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The Health Services Executive (HSE) has confirmed 17 cases of measles, as reported by Newstalk. 12 of the cases are in Dublin, especially concentrated in the north of the city, and the other five are from an outbreak in Meath.


According to the HSE, both children and adults have fallen ill. The HSE are using the Measles Outbreak Control Team to investigate the outbreak.


Dr Deirdre Mulholland, director of public health for HSE East, has warned that people should be fully vaccinated in order to avoid falling gravely ill, as those with the measles are highly contagious.


The HSE believes that getting two doses of the MMR (Measles-Mumps-Rubella) vaccine will protect you from the measles.


They have also stated that people should take note of the risk of catching the measles in large groups, especially in doctor’s offices or hospitals.


They have urged the public to stay at home, and not to go to school or work if they are showing any signs of the measles.



The symptoms include a runny nose, swollen eyelids, sneezing, sensitivity to light, watery eyes and red eyes. People who contract the measles will also suffer from a mild to severe temperature, which can potentially reach over 40.6°C.


Other symptoms include a red-brown spotty rash, weak appetite, dry cough, fatigue, irritability, and general aches and pains.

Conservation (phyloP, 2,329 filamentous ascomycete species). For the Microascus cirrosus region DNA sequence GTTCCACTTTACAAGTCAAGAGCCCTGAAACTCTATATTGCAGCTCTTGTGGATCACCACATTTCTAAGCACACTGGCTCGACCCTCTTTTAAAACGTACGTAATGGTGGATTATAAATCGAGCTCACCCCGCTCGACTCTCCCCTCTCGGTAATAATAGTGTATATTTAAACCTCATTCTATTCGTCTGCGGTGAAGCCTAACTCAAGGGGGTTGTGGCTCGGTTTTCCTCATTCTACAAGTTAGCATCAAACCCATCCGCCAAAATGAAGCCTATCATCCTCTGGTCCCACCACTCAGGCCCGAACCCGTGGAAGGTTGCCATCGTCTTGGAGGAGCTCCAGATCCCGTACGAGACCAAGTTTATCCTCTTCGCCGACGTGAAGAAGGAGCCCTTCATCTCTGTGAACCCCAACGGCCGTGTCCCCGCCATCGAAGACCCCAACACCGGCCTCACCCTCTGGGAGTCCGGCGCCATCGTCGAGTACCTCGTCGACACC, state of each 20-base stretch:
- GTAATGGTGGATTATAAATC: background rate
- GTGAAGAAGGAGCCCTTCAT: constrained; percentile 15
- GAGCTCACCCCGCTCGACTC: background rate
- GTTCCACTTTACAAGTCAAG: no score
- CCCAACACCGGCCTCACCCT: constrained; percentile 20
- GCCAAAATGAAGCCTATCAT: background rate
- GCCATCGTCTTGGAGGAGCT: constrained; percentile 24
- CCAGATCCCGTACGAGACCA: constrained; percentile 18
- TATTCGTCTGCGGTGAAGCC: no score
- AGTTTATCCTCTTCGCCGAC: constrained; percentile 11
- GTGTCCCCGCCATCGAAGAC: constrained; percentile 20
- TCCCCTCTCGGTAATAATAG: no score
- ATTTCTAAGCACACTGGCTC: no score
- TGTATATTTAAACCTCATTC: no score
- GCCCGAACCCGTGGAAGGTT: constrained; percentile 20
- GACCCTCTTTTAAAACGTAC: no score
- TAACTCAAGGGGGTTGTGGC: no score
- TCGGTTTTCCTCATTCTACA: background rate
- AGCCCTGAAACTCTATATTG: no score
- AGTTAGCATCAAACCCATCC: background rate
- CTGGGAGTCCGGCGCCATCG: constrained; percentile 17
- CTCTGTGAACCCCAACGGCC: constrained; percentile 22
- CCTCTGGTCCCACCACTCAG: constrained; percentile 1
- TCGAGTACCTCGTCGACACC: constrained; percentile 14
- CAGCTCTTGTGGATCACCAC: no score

These symptoms tend to show up ten days after you’ve been infected.


The measles is a highly contagious infection which spreads extremely quickly. The HSE states, “Someone with measles is infectious for two to four days before the rash appears and for about five days after it appears.”


Anyone who has not had the illness before is at risk of being infected.



If you have suffered from the measles before, the chances of reinfection are slim. However, the HSE states that even though it is rare, it can happen, so it is best to avoid contact with people suffering from the measles.


They encourage the public to stay away from those who are infected, “Most people who are not immune from measles and are sharing a house or in close contact with somebody who is infected will develop the condition.”


Unfortunately, there is no treatment for the measles. When the rash develops you need to rest as much as possible until your body is strong enough to fight the infection.


Medical professionals suggest taking ibuprofen to ease the pain. Closing the curtains and dimming the lights will help with sensitive eyes.


They advise those who have the measles to rest as much as possible and to drink plenty of fluids to avoid dehydration.


It is understood that the symptoms last for seven to 10 days.




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